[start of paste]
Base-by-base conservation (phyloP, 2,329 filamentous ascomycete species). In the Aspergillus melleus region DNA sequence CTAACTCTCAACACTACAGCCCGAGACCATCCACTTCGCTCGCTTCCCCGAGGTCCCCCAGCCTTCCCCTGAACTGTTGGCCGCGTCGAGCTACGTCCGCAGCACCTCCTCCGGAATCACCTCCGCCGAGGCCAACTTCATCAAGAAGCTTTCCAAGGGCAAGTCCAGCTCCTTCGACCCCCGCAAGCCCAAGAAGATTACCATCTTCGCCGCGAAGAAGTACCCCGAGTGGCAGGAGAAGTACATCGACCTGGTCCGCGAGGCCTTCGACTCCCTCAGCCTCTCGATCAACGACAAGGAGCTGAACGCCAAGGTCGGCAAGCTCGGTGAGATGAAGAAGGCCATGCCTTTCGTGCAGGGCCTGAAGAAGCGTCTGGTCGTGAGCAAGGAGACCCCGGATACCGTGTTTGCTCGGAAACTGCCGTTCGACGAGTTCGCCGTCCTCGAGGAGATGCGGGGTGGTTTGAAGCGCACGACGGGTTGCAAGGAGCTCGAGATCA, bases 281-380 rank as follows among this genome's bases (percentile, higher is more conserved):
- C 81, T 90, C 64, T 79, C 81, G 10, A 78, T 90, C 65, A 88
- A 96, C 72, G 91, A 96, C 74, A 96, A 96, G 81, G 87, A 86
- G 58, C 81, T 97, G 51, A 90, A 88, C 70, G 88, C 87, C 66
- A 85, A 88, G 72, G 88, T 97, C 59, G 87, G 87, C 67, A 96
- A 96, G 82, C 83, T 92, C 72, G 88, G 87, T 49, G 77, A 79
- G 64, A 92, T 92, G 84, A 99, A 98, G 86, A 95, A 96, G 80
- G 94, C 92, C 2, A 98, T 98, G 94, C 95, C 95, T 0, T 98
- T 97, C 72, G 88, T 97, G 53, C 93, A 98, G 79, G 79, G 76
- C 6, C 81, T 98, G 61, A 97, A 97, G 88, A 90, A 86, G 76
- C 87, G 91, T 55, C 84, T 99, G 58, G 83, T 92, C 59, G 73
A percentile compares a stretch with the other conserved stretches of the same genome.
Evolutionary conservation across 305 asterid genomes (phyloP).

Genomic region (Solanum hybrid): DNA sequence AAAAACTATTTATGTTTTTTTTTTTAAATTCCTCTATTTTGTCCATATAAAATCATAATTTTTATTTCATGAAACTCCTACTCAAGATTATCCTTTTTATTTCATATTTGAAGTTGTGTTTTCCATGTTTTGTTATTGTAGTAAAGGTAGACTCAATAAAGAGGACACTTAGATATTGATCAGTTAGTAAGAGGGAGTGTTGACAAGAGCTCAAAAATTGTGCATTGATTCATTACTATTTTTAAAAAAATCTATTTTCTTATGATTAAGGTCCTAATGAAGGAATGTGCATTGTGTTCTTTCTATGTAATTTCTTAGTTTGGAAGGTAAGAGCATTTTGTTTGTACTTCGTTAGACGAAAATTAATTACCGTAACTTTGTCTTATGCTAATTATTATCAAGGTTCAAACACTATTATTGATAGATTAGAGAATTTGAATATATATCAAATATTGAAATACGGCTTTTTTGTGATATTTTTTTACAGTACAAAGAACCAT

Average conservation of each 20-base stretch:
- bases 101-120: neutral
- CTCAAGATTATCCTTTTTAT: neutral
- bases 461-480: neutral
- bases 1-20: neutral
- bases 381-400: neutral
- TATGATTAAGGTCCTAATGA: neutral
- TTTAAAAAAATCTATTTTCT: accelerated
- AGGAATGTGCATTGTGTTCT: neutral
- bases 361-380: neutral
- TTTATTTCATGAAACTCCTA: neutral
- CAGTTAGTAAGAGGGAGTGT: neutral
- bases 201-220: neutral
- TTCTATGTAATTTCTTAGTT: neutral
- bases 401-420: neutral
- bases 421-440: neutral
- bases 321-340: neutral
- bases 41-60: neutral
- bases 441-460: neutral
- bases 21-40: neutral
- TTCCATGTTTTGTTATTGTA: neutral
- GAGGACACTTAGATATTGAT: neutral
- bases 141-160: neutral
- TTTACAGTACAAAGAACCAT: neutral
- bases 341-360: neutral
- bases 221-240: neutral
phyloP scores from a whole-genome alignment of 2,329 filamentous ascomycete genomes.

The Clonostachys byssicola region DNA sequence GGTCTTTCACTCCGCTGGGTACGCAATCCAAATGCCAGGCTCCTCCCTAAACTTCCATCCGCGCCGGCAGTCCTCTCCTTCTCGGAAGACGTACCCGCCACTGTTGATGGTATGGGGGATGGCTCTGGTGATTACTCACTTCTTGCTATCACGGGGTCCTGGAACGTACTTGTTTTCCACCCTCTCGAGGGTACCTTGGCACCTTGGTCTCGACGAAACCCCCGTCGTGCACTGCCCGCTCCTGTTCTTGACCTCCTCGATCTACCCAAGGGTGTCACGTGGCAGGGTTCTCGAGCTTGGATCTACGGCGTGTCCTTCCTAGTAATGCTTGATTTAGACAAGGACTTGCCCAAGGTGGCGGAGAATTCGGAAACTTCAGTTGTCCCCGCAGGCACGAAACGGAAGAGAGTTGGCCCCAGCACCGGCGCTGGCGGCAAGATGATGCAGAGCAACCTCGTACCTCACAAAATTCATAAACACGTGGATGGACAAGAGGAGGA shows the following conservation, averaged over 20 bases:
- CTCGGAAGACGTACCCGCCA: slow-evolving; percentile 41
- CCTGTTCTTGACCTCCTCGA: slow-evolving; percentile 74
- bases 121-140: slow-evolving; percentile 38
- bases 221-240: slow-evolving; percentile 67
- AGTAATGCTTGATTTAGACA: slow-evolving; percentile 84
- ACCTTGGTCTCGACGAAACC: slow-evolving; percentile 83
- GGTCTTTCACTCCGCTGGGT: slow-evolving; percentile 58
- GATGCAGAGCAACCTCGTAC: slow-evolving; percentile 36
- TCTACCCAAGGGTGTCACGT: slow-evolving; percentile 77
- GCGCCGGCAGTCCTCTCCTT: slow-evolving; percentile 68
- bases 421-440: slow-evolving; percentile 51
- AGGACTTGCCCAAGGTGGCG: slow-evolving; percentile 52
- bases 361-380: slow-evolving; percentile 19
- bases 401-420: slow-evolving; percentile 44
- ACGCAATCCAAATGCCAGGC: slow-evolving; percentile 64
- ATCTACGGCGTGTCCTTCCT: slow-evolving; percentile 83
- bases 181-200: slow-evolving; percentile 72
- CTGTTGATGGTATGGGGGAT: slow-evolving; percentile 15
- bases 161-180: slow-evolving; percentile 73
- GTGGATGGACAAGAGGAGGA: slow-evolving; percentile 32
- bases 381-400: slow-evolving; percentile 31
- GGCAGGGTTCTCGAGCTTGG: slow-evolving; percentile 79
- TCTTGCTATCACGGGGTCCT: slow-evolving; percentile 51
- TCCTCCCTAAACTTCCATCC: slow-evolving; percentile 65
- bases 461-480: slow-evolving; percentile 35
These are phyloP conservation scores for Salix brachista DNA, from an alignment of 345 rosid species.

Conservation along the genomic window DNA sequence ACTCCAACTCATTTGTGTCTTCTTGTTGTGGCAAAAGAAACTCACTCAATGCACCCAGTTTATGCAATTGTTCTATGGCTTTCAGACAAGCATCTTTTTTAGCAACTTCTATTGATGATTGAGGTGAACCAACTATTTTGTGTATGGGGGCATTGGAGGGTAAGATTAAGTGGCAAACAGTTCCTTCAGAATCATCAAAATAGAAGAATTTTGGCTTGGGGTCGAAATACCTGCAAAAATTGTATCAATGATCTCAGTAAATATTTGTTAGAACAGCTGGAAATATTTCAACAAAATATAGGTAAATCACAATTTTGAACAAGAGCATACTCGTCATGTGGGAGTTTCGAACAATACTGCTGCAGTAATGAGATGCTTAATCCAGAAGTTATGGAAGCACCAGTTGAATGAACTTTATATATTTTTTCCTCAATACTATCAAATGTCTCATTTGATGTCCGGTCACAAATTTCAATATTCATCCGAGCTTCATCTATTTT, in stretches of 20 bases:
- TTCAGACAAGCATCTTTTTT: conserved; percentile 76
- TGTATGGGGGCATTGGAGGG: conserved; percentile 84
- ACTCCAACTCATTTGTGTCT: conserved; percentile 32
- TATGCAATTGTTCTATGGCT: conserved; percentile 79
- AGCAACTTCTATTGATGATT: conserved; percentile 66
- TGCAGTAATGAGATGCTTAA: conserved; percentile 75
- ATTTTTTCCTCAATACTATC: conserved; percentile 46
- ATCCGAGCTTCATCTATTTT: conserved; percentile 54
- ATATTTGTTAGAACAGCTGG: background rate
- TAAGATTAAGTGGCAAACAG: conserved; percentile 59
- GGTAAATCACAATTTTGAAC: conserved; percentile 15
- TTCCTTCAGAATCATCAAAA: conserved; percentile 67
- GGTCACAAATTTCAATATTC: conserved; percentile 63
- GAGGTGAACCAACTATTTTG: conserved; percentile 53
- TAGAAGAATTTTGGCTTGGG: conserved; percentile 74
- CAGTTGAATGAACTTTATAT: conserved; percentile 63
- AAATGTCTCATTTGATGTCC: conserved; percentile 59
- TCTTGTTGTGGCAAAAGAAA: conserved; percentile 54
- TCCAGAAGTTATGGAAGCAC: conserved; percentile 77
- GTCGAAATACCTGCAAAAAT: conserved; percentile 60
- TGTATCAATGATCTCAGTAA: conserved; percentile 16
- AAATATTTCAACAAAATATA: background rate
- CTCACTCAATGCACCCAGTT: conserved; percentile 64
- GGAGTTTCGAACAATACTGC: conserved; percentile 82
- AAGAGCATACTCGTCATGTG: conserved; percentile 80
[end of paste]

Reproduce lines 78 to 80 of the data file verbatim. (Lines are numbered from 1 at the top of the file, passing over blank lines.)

- ATATTTGTTAGAACAGCTGG: background rate
- TAAGATTAAGTGGCAAACAG: conserved; percentile 59
- GGTAAATCACAATTTTGAAC: conserved; percentile 15